JC: Absolutely! We have a blog (http://frozenfly.edublogs.org), a Facebook fan page (Miami University’s Antarctic Connection), and a website (http://www.units.muohio.edu/cryolab). And I love answering questions. The best way to get in touch is through the comment section on our blog. That way, everybody gets to see the answers.

BPPB: How can teachers use this information in their classrooms?

JC: We’re going to touch on life science, physical science, history, math, and a bunch of other subjects, so there are connections to your entire curriculum. Consider using the materials as:

A daily reading warm up.

A hook for a science lesson on biological form and function, food webs, weather and climate, phase shifts of water, or another theme. Check out some of our polar lesson plans here: http://www.units.muohio.edu/cryolab/education/AntarcticLessons.htm

Inspiration for a creative writing or journaling activity. For example, you could ask students to spend a few days writing blog entries about their home town from the perspective of a tourist.

A source of videos, sound clips, or photos for art projects or public speaking assignments.

A tool to encourage students to interact responsibly and safely with adults and their peers online.

Thanks to Juanita for answering our questions! Do you know of someone we should interview on the blog? Post a comment – we’d love to hear from you!

Forensic Science: A Hit in Middle School, Maggots and All

The latest online publication from the Middle School Portal is now available – Forensic Science: Middle School. We’ve searched the web for the best resources associated with this topic but I’m sure we haven’t found all the great ones. We’d like your help – do you know of other resources we should include? If you include Forensic Science topics in your curriculum we’d sure like to hear how you do it – please join in the conversation at the Middle School Portal 2 social network – http://msteacher2.org!

Have You Seen an Arthropod Lately?

In their study of the life sciences, middle school students are making the transition from thinking strictly about individual organisms to developing an understanding of patterns of life found in ecosystems. The National Science Education Standards call for middle school students to analyze the internal structures, chemical processes, and common ancestry of all species, including the arthropods. This collection of web sites helps students to understand how arthropods as a group are alike, yet different, and how they manage to live together in their tiny world.

Arthropods in Their Microhabitats
Have your students get ready for a look at the world from an ant’s-eye-view! Students learn techniques for observing, identifying, and classifying arthropods within a microhabitat. Included in the seven lessons are instructions on how to build a Berlese funnel, how to trap ants for study, and how to make a simple net with fabric. Written for grades 6-10, these lessons are designed to showcase the diversity and variety of arthropods found living together in a given microhabitat.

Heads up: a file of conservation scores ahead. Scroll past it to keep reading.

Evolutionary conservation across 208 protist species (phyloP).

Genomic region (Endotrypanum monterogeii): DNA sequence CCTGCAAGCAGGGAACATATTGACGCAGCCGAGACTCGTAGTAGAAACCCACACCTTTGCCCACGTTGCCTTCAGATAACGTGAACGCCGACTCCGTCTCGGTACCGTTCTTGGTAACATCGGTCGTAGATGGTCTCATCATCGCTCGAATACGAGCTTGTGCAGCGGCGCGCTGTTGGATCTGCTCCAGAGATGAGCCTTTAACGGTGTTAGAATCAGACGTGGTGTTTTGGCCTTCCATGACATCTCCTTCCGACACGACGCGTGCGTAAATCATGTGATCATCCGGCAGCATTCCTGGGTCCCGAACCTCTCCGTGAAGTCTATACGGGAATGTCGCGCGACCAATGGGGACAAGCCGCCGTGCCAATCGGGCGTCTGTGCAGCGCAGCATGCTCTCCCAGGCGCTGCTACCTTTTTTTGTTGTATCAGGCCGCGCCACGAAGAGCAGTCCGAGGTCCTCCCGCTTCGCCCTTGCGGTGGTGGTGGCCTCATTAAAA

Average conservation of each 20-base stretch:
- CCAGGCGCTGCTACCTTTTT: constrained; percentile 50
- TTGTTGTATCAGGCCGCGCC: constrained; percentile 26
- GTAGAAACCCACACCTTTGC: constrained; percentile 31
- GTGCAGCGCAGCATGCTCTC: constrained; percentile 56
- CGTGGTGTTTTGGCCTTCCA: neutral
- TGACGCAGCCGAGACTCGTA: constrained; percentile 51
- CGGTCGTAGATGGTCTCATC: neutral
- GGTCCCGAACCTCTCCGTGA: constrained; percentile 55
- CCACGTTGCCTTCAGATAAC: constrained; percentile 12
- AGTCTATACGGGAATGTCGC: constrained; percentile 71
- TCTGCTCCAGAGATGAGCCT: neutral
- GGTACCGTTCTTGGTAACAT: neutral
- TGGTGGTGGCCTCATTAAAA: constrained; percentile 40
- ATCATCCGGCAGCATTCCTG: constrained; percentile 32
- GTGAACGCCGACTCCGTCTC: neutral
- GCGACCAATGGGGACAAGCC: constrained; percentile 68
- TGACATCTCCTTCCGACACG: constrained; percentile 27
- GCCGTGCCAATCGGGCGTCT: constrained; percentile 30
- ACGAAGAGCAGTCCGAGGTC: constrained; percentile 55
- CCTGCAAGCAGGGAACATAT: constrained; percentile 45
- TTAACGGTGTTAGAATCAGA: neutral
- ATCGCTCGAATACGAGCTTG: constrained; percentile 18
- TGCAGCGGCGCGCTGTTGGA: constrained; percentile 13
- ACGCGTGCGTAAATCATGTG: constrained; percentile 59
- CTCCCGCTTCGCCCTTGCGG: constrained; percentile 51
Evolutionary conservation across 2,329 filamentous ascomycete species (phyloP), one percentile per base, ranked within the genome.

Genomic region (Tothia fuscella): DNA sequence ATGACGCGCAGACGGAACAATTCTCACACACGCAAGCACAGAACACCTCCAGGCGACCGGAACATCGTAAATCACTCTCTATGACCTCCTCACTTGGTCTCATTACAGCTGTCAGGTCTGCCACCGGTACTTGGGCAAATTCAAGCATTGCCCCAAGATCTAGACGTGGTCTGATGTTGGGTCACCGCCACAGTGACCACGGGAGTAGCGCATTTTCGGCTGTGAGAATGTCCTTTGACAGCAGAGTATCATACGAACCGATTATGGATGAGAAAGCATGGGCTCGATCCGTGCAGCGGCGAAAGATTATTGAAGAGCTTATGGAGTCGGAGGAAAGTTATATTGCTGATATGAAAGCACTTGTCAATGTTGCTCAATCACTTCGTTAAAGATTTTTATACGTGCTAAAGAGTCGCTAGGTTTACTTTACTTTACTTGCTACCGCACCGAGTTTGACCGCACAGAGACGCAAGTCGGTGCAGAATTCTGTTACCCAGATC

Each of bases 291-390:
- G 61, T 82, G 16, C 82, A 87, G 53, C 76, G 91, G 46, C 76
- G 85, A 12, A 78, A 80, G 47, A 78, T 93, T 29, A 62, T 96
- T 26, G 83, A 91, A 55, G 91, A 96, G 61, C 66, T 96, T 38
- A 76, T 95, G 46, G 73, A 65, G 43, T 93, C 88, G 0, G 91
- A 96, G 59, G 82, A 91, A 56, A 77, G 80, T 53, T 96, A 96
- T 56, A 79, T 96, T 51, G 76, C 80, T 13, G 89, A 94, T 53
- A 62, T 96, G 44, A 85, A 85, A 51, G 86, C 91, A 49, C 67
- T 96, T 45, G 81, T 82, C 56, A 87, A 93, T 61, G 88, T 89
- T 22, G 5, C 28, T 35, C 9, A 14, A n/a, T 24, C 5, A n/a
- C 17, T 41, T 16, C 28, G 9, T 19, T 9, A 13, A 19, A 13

The Wonderful World of InsectsNSDL Annotation
This site provides both general and in-depth coverage of a variety of arthropods. Students will be fascinated with the facts about insects: the largest and smallest, fastest and loudest, and most tolerant of cold or heat. Several pages are given over to discussing taxonomy, and a key to the orders of insects is included.

Amazing ArthropodsNSDL Annotation
Focusing on the Sonoran Desert, this activity is designed to help students identify arthropods found in Arizona: scorpions, ants, beetles, tarantulas, and millipedes. The activity includes background information and a student handout.

Ecology Explorers: Doing Science in Your SchoolyardNSDL Annotation
Students and teachers in the Phoenix, Arizona, area are given the opportunity to take part in real research led by scientists at this web site. Students learn to use data collection protocols, develop hypotheses, and carry out experiments as they study patterns in urban ecosystems.

We Need Your Help

We want and need your ideas, suggestions, and observations. What would you like to know more about? What questions have your students asked? We invite you to share with us and other readers by posting your comments. Please check back often for our newest posts or download the RSS feed for this blog. You can also request email notification when new content is posted (see right navigation bar).

Let us know what you think and tell us how we can serve you better. We want your feedback on all of the NSDL Middle School PortalNSDL Annotation publications. Email us at msp@msteacher.org.